Money matters: What to do if your benefits are turned down

There is always someone at the end of the line to help with benefits issues.

There is always someone at the end of the line to help with benefits issues. - Credit: Twitter / CambsCops

Thousands of people could be going without the welfare benefits they need, while the money the Government has already allocated for benefits is sitting in the Treasury unclaimed. With costs of food and utilities rising, every penny counts so it’s vital to know how to get what you are entitled to.

Many of the free advice agencies in the Norfolk Community Advice Network (NCAN) can help you to do benefits checks and to apply. Charlie Sayer, welfare rights manager, Norfolk Community Law Service (NCLS), explains some of the ways you can challenge benefits decisions if your application is turned down.

My benefits were stopped/my application was turned down. What can I do?

You have the right to challenge most benefit decisions. Many are overturned each year, so it’s well worth appealing. In 2021 NCLS won 87pc of appeals for our clients, helping them to secure benefits to the value of £978,490.98.

When you claim a benefit, you can challenge a negative benefit decision if you are refused or get less than you expected. You can also challenge it when the Department for Work and Pensions (DWP) undertakes a periodic review, which affects disability benefits like Personal Independence Payments (PIP).

The main exception to the right of appeal is recoverability of overpayments of Universal Credit and Tax Credits. You can ask the DWP to consider reducing the recovery rate if you are in financial hardship.

What is the appeals process?

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First you must ask the decision-making body (usually the DWP) to have another look at their decision. They call this requesting a review or a “Mandatory Reconsideration”. Do this within one month of the date of the decision notice they send you. You can make a late request up to 13 months after the decision, but you must have good grounds for lateness.

If they do not overturn their decision in your favour at this stage, you have one month to appeal. Late appeals can be lodged up to 13 months after a decision with good grounds for lateness.

Your appeal usually begins with submitting an appeal form (for most benefits this is an SSCS1 form). You can download it from the internet, ask the DWP to post you a copy, or appeal online. Online appeals have the benefit of keeping you informed of progress by text or email.

You should request an oral hearing as appeals based on the papers have a low success rate.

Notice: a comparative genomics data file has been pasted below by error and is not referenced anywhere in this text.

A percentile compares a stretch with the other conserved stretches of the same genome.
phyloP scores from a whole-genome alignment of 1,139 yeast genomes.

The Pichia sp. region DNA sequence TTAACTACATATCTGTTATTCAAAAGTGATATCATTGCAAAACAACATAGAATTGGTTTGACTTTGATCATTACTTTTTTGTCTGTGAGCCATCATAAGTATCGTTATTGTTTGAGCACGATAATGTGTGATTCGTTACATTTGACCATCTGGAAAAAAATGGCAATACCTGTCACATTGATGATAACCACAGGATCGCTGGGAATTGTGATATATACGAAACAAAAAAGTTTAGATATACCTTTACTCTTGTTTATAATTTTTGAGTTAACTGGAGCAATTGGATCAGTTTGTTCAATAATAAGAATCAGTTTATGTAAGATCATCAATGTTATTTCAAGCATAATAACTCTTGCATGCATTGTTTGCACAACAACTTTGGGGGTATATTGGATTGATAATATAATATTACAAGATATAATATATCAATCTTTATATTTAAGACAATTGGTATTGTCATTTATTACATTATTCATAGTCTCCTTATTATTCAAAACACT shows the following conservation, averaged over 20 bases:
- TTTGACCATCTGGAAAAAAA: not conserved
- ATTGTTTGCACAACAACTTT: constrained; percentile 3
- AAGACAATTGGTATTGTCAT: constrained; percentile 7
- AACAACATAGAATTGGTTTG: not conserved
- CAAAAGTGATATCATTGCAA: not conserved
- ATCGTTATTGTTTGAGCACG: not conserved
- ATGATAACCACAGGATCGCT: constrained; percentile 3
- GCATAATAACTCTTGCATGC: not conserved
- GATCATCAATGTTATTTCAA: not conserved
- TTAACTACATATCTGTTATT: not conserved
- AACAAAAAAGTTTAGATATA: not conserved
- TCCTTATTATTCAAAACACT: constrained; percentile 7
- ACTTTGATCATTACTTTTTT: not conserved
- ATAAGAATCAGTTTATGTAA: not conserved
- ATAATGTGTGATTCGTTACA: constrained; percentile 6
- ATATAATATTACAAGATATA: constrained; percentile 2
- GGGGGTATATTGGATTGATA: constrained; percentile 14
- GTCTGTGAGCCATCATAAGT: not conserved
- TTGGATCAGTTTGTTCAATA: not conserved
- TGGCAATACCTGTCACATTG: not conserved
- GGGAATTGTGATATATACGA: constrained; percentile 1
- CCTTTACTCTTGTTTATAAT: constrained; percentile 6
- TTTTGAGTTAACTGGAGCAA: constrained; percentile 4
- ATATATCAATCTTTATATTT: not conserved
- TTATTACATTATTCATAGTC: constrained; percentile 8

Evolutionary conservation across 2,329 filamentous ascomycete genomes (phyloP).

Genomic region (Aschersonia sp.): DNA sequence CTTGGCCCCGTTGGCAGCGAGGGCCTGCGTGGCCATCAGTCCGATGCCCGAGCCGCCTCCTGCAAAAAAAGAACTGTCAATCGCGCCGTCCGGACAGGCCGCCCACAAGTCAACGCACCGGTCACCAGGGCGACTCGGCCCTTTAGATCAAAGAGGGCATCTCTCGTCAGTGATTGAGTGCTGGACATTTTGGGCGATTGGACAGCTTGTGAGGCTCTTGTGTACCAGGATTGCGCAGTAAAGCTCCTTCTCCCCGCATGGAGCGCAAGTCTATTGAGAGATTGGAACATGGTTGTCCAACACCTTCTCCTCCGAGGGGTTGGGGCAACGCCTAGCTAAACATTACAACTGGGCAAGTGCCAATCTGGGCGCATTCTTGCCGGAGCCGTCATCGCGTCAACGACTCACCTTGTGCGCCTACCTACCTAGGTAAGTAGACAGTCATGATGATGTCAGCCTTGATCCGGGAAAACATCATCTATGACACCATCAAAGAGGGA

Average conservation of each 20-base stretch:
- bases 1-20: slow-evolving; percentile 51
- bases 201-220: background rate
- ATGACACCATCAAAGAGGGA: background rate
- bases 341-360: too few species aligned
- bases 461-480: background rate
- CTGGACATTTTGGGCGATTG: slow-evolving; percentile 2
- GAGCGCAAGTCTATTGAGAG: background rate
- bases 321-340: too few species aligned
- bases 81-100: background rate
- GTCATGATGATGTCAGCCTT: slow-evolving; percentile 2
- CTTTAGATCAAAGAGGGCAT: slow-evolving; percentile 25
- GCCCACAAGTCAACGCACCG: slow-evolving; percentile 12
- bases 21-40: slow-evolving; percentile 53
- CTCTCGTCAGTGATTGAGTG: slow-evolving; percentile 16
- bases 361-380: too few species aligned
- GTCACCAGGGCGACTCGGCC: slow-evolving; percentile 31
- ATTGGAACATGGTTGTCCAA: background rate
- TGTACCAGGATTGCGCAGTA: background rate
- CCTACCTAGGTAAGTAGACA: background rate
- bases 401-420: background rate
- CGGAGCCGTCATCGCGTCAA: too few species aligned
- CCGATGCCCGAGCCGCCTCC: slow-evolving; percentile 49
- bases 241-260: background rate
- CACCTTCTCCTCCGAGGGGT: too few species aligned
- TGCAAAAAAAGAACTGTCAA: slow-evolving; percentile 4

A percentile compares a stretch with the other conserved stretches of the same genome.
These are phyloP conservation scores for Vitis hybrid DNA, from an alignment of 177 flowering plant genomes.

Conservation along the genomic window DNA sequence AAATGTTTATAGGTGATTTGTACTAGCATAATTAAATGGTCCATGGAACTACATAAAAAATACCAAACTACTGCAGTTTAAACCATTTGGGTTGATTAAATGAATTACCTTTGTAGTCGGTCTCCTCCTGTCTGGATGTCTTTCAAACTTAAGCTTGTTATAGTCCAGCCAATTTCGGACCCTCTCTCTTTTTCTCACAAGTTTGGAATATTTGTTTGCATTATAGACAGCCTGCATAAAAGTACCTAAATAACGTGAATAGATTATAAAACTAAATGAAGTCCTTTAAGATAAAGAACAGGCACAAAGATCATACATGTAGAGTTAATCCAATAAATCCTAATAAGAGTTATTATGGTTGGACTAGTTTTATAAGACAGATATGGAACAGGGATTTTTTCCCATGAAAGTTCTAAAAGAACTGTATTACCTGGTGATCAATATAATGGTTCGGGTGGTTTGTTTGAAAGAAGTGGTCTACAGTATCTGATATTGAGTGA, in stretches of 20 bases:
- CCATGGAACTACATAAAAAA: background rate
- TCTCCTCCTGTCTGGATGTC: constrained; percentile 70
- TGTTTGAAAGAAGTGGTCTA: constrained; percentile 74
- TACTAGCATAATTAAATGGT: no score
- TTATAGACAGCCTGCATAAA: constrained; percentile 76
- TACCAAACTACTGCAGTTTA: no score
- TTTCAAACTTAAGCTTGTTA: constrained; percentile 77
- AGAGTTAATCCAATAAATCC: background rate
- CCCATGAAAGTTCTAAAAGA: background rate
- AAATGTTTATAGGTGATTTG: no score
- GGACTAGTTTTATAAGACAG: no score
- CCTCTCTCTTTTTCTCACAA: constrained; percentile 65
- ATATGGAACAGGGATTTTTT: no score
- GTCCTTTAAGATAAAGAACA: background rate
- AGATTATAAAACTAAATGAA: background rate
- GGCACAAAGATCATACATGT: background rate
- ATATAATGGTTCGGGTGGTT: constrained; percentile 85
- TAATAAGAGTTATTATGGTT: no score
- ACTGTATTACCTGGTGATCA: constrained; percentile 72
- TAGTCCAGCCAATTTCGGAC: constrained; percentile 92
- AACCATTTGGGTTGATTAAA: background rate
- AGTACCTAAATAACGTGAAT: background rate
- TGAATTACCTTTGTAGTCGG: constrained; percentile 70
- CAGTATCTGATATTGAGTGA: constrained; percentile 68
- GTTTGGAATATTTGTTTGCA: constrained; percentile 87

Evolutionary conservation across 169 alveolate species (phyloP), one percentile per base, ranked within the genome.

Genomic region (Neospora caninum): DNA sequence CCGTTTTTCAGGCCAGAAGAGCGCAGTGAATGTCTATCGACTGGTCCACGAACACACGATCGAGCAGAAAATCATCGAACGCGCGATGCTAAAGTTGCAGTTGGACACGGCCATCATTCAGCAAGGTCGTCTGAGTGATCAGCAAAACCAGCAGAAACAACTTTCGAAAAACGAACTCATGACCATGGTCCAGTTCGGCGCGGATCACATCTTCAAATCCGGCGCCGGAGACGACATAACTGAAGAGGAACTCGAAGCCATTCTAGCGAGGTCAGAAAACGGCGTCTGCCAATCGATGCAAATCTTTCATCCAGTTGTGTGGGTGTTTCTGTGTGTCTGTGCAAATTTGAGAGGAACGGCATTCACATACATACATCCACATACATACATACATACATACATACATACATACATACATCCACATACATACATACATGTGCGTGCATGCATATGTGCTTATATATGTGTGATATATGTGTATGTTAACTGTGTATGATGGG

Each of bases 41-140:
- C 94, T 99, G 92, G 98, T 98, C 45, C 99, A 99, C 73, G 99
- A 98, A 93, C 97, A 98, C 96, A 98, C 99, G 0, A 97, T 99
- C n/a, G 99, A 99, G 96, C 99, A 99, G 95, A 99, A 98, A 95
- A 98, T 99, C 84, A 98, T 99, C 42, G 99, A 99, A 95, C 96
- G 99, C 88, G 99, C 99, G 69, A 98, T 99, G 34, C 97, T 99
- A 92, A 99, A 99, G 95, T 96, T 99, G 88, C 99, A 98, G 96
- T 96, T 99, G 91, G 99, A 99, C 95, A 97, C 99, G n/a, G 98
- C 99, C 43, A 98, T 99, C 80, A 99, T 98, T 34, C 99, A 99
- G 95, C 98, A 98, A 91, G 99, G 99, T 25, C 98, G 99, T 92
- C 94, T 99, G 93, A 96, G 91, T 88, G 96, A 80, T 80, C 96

You should submit any supporting evidence you have, for benefits like PIP that may include GP records or support letters from carers or Social Workers.

What next?

Decision makers look again at the decision and might award in your favour without you having to go to a Tribunal hearing. If they cannot change the decision, they have 28 days to send the appeals paperwork to the Tribunals Service.

A judge will then direct for most appeals to proceed to hearing. A few are allowed at that initial review.

You will receive a letter providing you with details of when your hearing will be held. During Covid 19 all oral hearings are by phone or video rather than at local hearing venues.

Typical wait times from a negative decision to your Tribunal date vary but the average waiting time is 39 weeks currently.

What happens at a Tribunal?

Tribunals are independent investigative hearings of your appeal. There are between one and three professionals on the panel, always headed by a Tribunal Judge. Their job is to consider the evidence and the law. Hearing from you helps them make a fair decision.

At PIP Tribunals for example a judge does the introductions and deals with legal issues, a medically qualified member asks you questions about your health and mobility, and a disability specialist member asks about daily living.

The 'Respondent', usually the DWP, can send a presenting officer to hearings but currently they attend very few Tribunals.

Other tips?

Get local advice and representation as soon as possible as it significantly increases your chances of success.

If you can’t get a representative for your hearing, still ask for an oral hearing as they have the greatest success rate. You can take a family member or friend for support.

Keep your appeal paperwork together and get evidence to support your case. Things like GP records, care plans, or letters of support are helpful for sickness and disability appeals. It is FREE to access your medical records.

For technical appeals like overpayments, capital, or living together having evidence is very important.

Some appeals open your entire award to scrutiny by the DWP and the Tribunal, which means you risk coming out with less than you went in with.

Or an award at tribunal might entitle you to knock-on extra benefits.

If I lose my appeal at Tribunal, what can I do?

You have the right to request the Tribunal statement of reasons within one month of the Tribunal and can then appeal if there is an error of law. Always seek advice.

Who should I contact for help?

We take our clients via NCAN referrals. For more information on how to be referred to us email wrars@ncls.co.uk or telephone 01603 851248

Or write to Welfare Rights NCLS, 14 Prince of Wales Road, Norwich NR1 1LB URL www.ncls.co.uk